Most jobs, in most states, are considered at-will employment. While this is a common practice, many employees do not understand what at-will employment really means.
What Is At-Will Employment?
At-will employment means that your employment is exactly that, at will, and your employer can terminate your employment at any time, for any reason. However, the employer must terminate employment legally, where there are exceptions to this at-will policy. Examples of these include:
- Discrimination- you cannot be terminated due to your age, race, gender, religious beliefs, or sexual orientation.
- Retaliation- you cannot be terminated because you have complained about discrimination, harassment, or any other illegal activity, including health and safety violations that you may have witnessed or experienced in the workplace.
- Taking leave- you cannot be terminated for taking FMLA, USERRA, time off to vote, or for jury duty.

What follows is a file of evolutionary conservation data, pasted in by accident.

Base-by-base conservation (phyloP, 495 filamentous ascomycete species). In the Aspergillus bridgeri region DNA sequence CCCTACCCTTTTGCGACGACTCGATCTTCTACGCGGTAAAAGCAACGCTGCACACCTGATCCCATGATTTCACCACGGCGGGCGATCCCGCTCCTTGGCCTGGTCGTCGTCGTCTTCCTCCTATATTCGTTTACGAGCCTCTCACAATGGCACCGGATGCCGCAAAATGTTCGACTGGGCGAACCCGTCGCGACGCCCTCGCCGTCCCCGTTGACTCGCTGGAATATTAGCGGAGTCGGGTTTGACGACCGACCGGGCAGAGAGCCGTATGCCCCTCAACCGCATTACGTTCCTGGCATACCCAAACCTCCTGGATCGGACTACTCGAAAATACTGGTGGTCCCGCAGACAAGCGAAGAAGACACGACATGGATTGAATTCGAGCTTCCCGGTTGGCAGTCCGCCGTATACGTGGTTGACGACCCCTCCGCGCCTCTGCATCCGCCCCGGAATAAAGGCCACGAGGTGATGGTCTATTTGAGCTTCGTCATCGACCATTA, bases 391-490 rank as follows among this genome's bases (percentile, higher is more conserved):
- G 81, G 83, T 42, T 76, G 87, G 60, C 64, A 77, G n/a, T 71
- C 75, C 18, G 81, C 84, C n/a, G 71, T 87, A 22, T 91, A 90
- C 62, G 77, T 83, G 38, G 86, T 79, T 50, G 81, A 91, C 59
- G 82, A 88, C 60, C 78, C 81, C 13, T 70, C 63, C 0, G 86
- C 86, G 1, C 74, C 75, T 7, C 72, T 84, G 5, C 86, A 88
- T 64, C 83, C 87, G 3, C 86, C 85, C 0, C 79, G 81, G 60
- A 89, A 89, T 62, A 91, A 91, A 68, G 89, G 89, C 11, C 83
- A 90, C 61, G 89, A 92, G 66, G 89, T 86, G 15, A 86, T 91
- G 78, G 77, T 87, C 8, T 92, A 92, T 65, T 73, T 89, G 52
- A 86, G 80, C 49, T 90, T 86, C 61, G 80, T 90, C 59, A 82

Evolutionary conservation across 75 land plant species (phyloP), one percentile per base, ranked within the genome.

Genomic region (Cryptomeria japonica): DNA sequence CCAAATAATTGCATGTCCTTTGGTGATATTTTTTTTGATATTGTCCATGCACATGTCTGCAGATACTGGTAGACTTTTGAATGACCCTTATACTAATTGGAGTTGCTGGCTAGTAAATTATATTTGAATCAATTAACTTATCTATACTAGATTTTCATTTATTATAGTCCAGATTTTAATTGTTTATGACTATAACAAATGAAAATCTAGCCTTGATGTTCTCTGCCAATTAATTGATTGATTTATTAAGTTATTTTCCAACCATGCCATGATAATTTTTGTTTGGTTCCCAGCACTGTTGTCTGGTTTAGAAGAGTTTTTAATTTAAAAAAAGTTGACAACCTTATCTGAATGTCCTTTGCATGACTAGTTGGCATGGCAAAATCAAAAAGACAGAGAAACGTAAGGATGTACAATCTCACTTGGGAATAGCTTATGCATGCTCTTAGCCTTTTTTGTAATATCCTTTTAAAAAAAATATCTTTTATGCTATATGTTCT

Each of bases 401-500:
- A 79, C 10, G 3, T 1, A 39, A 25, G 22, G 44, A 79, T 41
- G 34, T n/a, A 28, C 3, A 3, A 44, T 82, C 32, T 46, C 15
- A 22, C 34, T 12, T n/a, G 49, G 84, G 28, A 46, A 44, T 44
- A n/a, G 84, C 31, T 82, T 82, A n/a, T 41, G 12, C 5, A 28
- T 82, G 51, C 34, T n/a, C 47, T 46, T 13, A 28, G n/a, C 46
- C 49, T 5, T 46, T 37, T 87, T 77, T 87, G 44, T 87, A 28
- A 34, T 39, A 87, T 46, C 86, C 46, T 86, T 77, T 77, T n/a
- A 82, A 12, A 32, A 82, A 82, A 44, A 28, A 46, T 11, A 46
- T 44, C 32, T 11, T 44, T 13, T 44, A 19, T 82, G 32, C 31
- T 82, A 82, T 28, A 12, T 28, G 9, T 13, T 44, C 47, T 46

If you are terminated for any other reason, outside of these, your termination is likely legal, which means that you may not have a case to fight your termination. However, if you have been terminated for any of the above reasons, be sure to contact an employment attorney immediately.
What Is An At-Will Agreement?
Many employers will have new employees sign an at-will agreement upon hiring, helping employees understand that their employment is at-will, as well as further protecting themselves, and enabling them the ability to implement termination, if necessary. Be sure to review and understand any employment contracts and agreements before signing them.
If you are feel that you have been terminated illegally, or have questions about your workplace rights, contact the employment attorneys at Maduff & Maduff today.